We arrived this morning in Akureyri, which is the largest city in the north of Iceland. It seemed to be a busy port, but we didn’t stay in the city at all. The itinerary for our excursion today was super – a raging waterfall, pseudo-craters, a lava labyrinth, and a geothermal hotspot. These are the natural wonders which Iceland is famous for. Basically, we toured in the region around Lake Myvatn. As we had been warned, flies did accompany us at every stop, but they weren’t terrible, like the ones we had encountered in the Outback of Australia.
We drove about 45 minutes to our first stop, which was Godafoss, the waterfall of the heathen gods. As we approached in the coach, we could see the mist rising before the waterfall came into view. The wide view of the area was of green hills, mountains in the distance, and low clouds clinging to the mountains. To get closer to the waterfall, we walked along well-managed pathways which allowed for different views of the falls and the river downstream. Being glacial melt, the water was cloudy/milky and seemed pretty deep where we were. The course of the river was through lava fields, so the sharp lava rocks were everywhere, and as usual, they were home to many different kinds of small plants. The tourist facilities at this stop were what we have come to expect: souvenir shopping, snacks, a café, and local handicrafts. Back on the bus, we drove to the Lake Myvatn area and spent the rest of our tour near there.
Our next stop was at the Skutustadir Craters, which are “pseudo-craters” formed because of some geological phenomenon which I cannot explain. We left the bus and spent 20-30 minutes walking among these craters, trying to understand how nature works. From the top of the crater space, we had a wide view of the surrounding highlands and of Lake Myvatn itself, which seems to be a favorite habitat of both ducks and swans, and probably lots of other types of birds as well. Grass and small plants covered most surfaces, but black soil (volcanic ash?) seemed to underlie the whole area.
After another short drive, we came upon the Dimmubogir lava labyrinth, a collection of lava formations and natural arches which we explored via pathways at their base. Locals view this phenomenon as the home of some of their mythical characters and come here with their children in the winter to reinforce their traditional ways of marking the Christmas season. This was my favorite stop of the day, and I would have loved to spend more time just wandering among the formations and enjoying their rugged beauty.
Our final stop was a geothermal hotspot with steam vents, boiling mudpots, and lots of sulfur smell. The mountainside behind the vents was completely bare of plants, as was the flat area surrounding the vents. The combination of the moisture in the air, the recent rain, and the dirt surfaces of the paths produced a prodigious amount of mud for the bottom of everyone’s shoes. When we all returned to the bus, we made a mess of its floor. This geothermal area, as well as everything else we visited today, was overrun with visitors, I suppose because it was Sunday. Maybe also because the weather wasn’t terrible.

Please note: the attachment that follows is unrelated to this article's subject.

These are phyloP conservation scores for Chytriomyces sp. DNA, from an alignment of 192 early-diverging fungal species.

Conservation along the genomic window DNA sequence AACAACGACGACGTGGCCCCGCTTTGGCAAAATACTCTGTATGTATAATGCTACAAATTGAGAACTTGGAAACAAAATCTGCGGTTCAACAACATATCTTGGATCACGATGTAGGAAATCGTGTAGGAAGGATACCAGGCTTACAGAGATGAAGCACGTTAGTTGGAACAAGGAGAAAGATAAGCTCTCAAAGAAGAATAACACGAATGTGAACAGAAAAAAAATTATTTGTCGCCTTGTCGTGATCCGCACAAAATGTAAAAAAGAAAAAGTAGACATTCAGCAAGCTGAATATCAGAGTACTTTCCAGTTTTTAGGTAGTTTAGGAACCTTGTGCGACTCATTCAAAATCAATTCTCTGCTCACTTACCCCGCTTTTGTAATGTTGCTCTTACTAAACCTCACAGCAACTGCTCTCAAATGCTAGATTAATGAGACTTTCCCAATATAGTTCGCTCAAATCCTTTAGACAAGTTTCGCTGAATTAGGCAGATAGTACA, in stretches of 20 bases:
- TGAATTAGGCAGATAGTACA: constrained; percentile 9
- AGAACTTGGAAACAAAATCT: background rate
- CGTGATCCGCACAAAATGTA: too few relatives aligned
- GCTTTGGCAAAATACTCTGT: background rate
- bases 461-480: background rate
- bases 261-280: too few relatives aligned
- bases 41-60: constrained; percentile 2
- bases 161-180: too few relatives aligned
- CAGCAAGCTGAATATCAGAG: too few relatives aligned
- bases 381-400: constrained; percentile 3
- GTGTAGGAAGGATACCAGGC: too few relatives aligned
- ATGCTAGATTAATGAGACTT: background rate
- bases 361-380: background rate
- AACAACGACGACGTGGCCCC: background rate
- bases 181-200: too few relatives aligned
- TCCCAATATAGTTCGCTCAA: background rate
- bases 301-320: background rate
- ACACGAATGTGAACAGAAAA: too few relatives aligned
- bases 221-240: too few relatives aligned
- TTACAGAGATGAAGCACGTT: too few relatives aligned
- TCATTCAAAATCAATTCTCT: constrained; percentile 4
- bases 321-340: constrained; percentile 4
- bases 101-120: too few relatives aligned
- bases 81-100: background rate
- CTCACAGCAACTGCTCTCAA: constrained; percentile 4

After completing our drive around Lake Myvatn, we returned to Akureyri through more spectacular scenery. The predominant images here are green fields, some in cultivation and many not, distant mountains, some with patches of snow in the higher elevations, and lava fields which are more or less covered with vegetation. This is a starkly beautiful country.
Since Isafjordur is a small town, we decided to skip an excursion today and to see the sights on our own. We were not disappointed. Early in the afternoon, we left the ship and started walking towards the town. We walked along Mjosund, turned right onto Adalstraeti, and followed it to Solgata, where we turned around and started our return to the ship. Outward bound, we stopped at a bookstore, a gift shop, a knitting/fabric store, and a hardware store. On the way back, we found a grocery store (for chocolate, water, Icelandic yogurt) and a clothing store. Isafjordur seemed to have all of the services that one would require (a central plaza, banks, ATM, tourist information, gas station, fish processing plant, fishing boats, etc.). The sidewalks were all made of paving stones, rather than concrete, I assume because of the winter weather. This is a cute town, and the people were friendly enough, but we’re happy not to be living here, despite the incredible scenery which we can see in every direction: huge mountains with both green plants and snow-covered patches and calm water in the fjord. Being in such a remote location is almost surreal, especially when you think about where it is on a map of the world.